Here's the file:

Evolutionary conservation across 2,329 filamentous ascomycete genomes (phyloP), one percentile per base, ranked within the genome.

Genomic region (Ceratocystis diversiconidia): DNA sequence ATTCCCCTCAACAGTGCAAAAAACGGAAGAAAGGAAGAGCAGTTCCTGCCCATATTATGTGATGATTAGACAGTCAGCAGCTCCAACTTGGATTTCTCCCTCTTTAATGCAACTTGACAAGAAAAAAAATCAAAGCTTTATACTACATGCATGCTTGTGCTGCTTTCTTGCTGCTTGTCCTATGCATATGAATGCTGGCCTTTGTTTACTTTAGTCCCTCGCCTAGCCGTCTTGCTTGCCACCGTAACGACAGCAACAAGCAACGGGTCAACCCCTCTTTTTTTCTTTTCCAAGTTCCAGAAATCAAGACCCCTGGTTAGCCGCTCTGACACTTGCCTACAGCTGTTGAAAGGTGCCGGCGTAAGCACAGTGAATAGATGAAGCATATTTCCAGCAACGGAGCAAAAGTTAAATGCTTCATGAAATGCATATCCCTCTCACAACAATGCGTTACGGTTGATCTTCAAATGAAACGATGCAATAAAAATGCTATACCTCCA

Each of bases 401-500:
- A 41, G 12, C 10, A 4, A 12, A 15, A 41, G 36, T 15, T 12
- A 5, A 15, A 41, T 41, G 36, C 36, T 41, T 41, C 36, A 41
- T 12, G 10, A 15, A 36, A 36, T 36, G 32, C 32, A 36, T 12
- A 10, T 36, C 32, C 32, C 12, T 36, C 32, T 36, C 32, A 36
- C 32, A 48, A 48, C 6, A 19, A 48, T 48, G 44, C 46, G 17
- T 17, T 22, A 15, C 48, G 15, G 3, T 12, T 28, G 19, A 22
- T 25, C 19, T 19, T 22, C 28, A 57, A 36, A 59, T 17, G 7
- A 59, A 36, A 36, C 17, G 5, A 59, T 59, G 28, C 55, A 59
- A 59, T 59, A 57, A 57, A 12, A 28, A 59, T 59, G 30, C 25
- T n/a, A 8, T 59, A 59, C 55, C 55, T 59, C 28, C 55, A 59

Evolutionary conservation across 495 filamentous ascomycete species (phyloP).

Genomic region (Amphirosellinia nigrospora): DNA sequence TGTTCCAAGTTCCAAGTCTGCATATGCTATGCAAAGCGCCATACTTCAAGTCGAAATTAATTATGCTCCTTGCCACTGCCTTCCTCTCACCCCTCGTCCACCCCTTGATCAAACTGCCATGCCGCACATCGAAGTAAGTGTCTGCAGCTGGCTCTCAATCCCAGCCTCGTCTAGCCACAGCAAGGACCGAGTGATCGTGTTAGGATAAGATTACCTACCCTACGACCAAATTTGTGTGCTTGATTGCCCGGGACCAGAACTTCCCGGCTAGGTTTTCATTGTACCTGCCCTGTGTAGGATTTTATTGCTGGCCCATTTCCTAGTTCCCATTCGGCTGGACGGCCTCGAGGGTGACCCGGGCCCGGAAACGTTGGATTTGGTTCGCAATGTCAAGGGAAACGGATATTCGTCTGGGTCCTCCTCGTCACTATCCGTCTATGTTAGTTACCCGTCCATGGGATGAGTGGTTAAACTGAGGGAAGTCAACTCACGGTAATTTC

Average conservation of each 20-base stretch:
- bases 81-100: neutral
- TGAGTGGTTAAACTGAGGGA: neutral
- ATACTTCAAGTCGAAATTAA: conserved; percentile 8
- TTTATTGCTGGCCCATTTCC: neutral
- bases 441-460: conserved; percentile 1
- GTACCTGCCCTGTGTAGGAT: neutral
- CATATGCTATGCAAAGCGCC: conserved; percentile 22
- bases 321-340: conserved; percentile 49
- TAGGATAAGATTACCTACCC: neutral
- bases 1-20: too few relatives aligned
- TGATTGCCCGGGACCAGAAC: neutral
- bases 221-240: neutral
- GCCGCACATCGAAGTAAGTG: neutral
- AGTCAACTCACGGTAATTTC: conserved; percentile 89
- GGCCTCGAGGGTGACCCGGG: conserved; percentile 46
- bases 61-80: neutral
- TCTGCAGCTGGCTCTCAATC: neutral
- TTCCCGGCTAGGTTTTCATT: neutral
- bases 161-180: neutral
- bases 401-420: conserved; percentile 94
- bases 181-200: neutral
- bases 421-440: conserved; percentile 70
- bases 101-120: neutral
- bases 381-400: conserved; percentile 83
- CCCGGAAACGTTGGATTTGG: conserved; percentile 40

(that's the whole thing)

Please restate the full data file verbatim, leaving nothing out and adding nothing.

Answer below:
Evolutionary conservation across 2,329 filamentous ascomycete genomes (phyloP), one percentile per base, ranked within the genome.

Genomic region (Ceratocystis diversiconidia): DNA sequence ATTCCCCTCAACAGTGCAAAAAACGGAAGAAAGGAAGAGCAGTTCCTGCCCATATTATGTGATGATTAGACAGTCAGCAGCTCCAACTTGGATTTCTCCCTCTTTAATGCAACTTGACAAGAAAAAAAATCAAAGCTTTATACTACATGCATGCTTGTGCTGCTTTCTTGCTGCTTGTCCTATGCATATGAATGCTGGCCTTTGTTTACTTTAGTCCCTCGCCTAGCCGTCTTGCTTGCCACCGTAACGACAGCAACAAGCAACGGGTCAACCCCTCTTTTTTTCTTTTCCAAGTTCCAGAAATCAAGACCCCTGGTTAGCCGCTCTGACACTTGCCTACAGCTGTTGAAAGGTGCCGGCGTAAGCACAGTGAATAGATGAAGCATATTTCCAGCAACGGAGCAAAAGTTAAATGCTTCATGAAATGCATATCCCTCTCACAACAATGCGTTACGGTTGATCTTCAAATGAAACGATGCAATAAAAATGCTATACCTCCA

Each of bases 401-500:
- A 41, G 12, C 10, A 4, A 12, A 15, A 41, G 36, T 15, T 12
- A 5, A 15, A 41, T 41, G 36, C 36, T 41, T 41, C 36, A 41
- T 12, G 10, A 15, A 36, A 36, T 36, G 32, C 32, A 36, T 12
- A 10, T 36, C 32, C 32, C 12, T 36, C 32, T 36, C 32, A 36
- C 32, A 48, A 48, C 6, A 19, A 48, T 48, G 44, C 46, G 17
- T 17, T 22, A 15, C 48, G 15, G 3, T 12, T 28, G 19, A 22
- T 25, C 19, T 19, T 22, C 28, A 57, A 36, A 59, T 17, G 7
- A 59, A 36, A 36, C 17, G 5, A 59, T 59, G 28, C 55, A 59
- A 59, T 59, A 57, A 57, A 12, A 28, A 59, T 59, G 30, C 25
- T n/a, A 8, T 59, A 59, C 55, C 55, T 59, C 28, C 55, A 59

Evolutionary conservation across 495 filamentous ascomycete species (phyloP).

Genomic region (Amphirosellinia nigrospora): DNA sequence TGTTCCAAGTTCCAAGTCTGCATATGCTATGCAAAGCGCCATACTTCAAGTCGAAATTAATTATGCTCCTTGCCACTGCCTTCCTCTCACCCCTCGTCCACCCCTTGATCAAACTGCCATGCCGCACATCGAAGTAAGTGTCTGCAGCTGGCTCTCAATCCCAGCCTCGTCTAGCCACAGCAAGGACCGAGTGATCGTGTTAGGATAAGATTACCTACCCTACGACCAAATTTGTGTGCTTGATTGCCCGGGACCAGAACTTCCCGGCTAGGTTTTCATTGTACCTGCCCTGTGTAGGATTTTATTGCTGGCCCATTTCCTAGTTCCCATTCGGCTGGACGGCCTCGAGGGTGACCCGGGCCCGGAAACGTTGGATTTGGTTCGCAATGTCAAGGGAAACGGATATTCGTCTGGGTCCTCCTCGTCACTATCCGTCTATGTTAGTTACCCGTCCATGGGATGAGTGGTTAAACTGAGGGAAGTCAACTCACGGTAATTTC

Average conservation of each 20-base stretch:
- bases 81-100: neutral
- TGAGTGGTTAAACTGAGGGA: neutral
- ATACTTCAAGTCGAAATTAA: conserved; percentile 8
- TTTATTGCTGGCCCATTTCC: neutral
- bases 441-460: conserved; percentile 1
- GTACCTGCCCTGTGTAGGAT: neutral
- CATATGCTATGCAAAGCGCC: conserved; percentile 22
- bases 321-340: conserved; percentile 49
- TAGGATAAGATTACCTACCC: neutral
- bases 1-20: too few relatives aligned
- TGATTGCCCGGGACCAGAAC: neutral
- bases 221-240: neutral
- GCCGCACATCGAAGTAAGTG: neutral
- AGTCAACTCACGGTAATTTC: conserved; percentile 89
- GGCCTCGAGGGTGACCCGGG: conserved; percentile 46
- bases 61-80: neutral
- TCTGCAGCTGGCTCTCAATC: neutral
- TTCCCGGCTAGGTTTTCATT: neutral
- bases 161-180: neutral
- bases 401-420: conserved; percentile 94
- bases 181-200: neutral
- bases 421-440: conserved; percentile 70
- bases 101-120: neutral
- bases 381-400: conserved; percentile 83
- CCCGGAAACGTTGGATTTGG: conserved; percentile 40